Dickson Mushabe the founder of Hostalite is not sorry for his mistakes. In fact he even wrote a book about how he’s not sorry and it’s been selling like hot cake! You need to read the book “I’m not sorry for my mistaeks” to understand why he’s taking such an unapologetic stance!
I dropped by Dickson’s office in Kampala’s Silicon Valley (read Kanjokya Street) and we had a chat about his journey at Hostalite and how he has managed to grow it from the time when he was the only employee, acting as Managing Director, Accountant, Receptionist and Cleaner, to the industry leader that it is now.
Starting Hostalite six years ago
Six years ago, Dickson Mushabe started a web design and hosting company after being frustrated by his developer on a previous project. The delays he experienced forced him to open the website and try to figure things out on his own, and then later he realized he might not be the only one with trouble finding a good service in Uganda.
Fast forward to 2016, Hostalite is one of the leading web development and hosting firms in the region. Along the way Hostalite added other products and services like data recovery, software development and an email marketing tool, MailWonder which was launched last month and already has subscribed clients.
“We don’t want a client who has joined us to go elsewhere to look for another related service, we want to provide all the IT services that they need,” Dickson says about innovating as a business.
Challenges of starting an IT company in Uganda
People weren’t used to websites back when they started. A website was seen as something for big companies, so potential customers were few and it was tough selling to those approached.
The other is the costly and unreliable internet. When your work is in the cloud, with no internet you get stuck. When your main ISP has problems you fall back on mobile internet bundles. Fortunately over the years the cost of internet has come down a bit and reliability has improved.
Hostalite wasn’t spared by the common hurdles that a growing business faces like getting customers, keeping them, expansion, recruitment and others.
“Fake it till you make it”
Many businesses that started the same year as Hostalite didn’t make it to the end of the year. Very few are still operating today, and fewer at the level that Hostalite has reached. Dickson says his key to success was thinking big right from the start, and portraying himself as big. That helped them get big clients even when they were small, and when they delivered results, those clients referred them to others and the cycle continues to this day.
The future of IT in Uganda
On the topic of the future of the IT services industry, Dickson had this to say, “From what I see, we’re going mobile. So anything to do with smart phones and smart gadgets is going to be trending. Mobile solutions in general. Whatever system you develop should be mobile friendly. At the moment when you have a smartphone you don’t need a laptop.”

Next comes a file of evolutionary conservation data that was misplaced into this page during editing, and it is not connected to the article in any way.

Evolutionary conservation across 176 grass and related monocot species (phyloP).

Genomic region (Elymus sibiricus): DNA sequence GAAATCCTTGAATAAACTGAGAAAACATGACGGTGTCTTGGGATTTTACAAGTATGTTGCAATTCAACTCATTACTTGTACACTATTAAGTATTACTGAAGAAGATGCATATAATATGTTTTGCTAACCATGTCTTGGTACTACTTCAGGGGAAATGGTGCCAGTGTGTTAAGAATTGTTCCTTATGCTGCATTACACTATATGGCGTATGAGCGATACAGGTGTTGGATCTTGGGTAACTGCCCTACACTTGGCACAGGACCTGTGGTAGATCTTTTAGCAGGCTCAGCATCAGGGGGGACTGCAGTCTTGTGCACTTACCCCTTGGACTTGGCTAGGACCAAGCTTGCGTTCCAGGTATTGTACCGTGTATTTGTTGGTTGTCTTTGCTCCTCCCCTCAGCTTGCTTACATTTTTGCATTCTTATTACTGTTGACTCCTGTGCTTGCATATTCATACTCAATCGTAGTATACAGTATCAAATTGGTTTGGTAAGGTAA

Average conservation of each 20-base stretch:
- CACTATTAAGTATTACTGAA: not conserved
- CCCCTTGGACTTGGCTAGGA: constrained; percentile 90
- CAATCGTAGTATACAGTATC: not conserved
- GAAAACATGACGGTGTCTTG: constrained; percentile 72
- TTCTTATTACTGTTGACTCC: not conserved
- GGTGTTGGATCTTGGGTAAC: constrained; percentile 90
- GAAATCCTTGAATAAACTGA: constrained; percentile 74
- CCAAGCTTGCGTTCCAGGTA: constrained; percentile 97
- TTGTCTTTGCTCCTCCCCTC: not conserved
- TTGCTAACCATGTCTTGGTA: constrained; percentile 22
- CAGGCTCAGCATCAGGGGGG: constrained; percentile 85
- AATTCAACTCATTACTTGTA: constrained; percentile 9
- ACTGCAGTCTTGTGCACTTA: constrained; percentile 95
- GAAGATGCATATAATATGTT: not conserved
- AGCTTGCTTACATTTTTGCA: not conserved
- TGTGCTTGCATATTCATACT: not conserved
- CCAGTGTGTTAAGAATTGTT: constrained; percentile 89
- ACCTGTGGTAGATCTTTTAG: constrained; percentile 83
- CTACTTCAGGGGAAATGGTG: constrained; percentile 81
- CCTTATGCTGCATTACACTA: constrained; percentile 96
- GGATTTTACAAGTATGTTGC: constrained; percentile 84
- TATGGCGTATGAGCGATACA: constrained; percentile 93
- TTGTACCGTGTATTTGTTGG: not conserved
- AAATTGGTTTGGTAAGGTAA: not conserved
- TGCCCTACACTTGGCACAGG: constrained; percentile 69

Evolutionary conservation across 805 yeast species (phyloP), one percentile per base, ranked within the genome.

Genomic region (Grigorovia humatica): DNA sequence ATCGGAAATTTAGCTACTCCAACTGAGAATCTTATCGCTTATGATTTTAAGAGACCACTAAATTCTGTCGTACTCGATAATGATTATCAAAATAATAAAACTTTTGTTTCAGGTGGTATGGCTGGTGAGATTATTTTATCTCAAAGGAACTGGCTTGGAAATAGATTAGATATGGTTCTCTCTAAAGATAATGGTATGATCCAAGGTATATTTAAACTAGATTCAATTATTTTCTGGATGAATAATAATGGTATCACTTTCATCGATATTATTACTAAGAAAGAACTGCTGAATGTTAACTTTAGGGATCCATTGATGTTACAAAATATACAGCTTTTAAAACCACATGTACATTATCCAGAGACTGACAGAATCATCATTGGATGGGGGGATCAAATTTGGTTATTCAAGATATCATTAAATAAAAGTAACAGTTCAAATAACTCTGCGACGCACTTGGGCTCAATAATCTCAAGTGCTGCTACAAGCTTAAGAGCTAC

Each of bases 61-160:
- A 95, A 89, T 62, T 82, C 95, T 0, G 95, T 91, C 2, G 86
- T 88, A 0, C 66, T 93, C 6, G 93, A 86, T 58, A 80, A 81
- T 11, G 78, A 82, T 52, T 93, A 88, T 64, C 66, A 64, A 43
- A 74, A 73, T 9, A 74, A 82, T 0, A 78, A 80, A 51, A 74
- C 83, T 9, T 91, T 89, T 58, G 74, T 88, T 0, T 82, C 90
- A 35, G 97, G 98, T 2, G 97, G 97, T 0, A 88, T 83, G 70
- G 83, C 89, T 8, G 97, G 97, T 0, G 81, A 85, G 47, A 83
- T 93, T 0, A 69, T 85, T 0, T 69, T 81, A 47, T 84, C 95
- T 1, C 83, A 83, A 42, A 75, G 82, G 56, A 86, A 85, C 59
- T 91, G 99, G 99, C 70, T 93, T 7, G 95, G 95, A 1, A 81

He also adds his voice of caution about the innovation design process, as we have heard from several leaders recently. Enthusiastic tech entrepreneurs need to ensure that their “innovation” solves a real problem. If the product you create solves a problem that doesn’t exist then you will not have market for your product.
“You start on the drawing board, then move out into the real world and check whether you have empirical evidence that the problem is significant. You must involve your intended users and develop with them. That way you are sure that you are on the right track as you go along,” Mushabe advised.
The family man: Achieving Work – life balance
Dickson is a family man, you just can’t miss it if you know him even for a short while. If you don’t see a photo on his desk or his Facebook profile, he will talk about his wife and children. In fact he says that the instruction in the Bible for a man to leave an inheritance is his driving force.
“For me, my family is my number 1 priority. For example this month I told my wife to park her car, I drop kids at school, drop her at work and pick her in the evening. I don’t want my busy schedule to interrupt that. Weekends also are family time. I cannot do much if my family is out of order. So all my free time I’m with my family,” says Dickson.
You can’t help but wonder how he manages to do well at work and still have time for family.
But he has two answers for that:
Delegation. Time management.
Dickson once did an experiment where he made a table with slots for each hour in the day, from morning to when he slept. Then he’d keep recording what he did in that hour. He noticed that the work that he did after 5pm would take much longer since he was no longer sharp and fresh.
“If you find that you constantly have too much on your desk it means you might have to delegate more work to your team,” he says.
“Here at Hostalite, business goes on well without my presence. I have delegated to the team and empowered them, so the company doesn’t entirely rest on my shoulders,” Dickson adds.
Love at first sight?
As we wrapped up our conversation we went off topic a bit. I always like to see what techies think of non-tech things. Like Love.
“I believe falling in love is a process. Someone can’t meet me in the morning and tell me they love me the same day. Maybe they can like something about me, like how I dress or look but not loving me. I believe love grows over time.”
You can read the rest of Dickson Mushabe’s business story in his book. You can find order information on his website: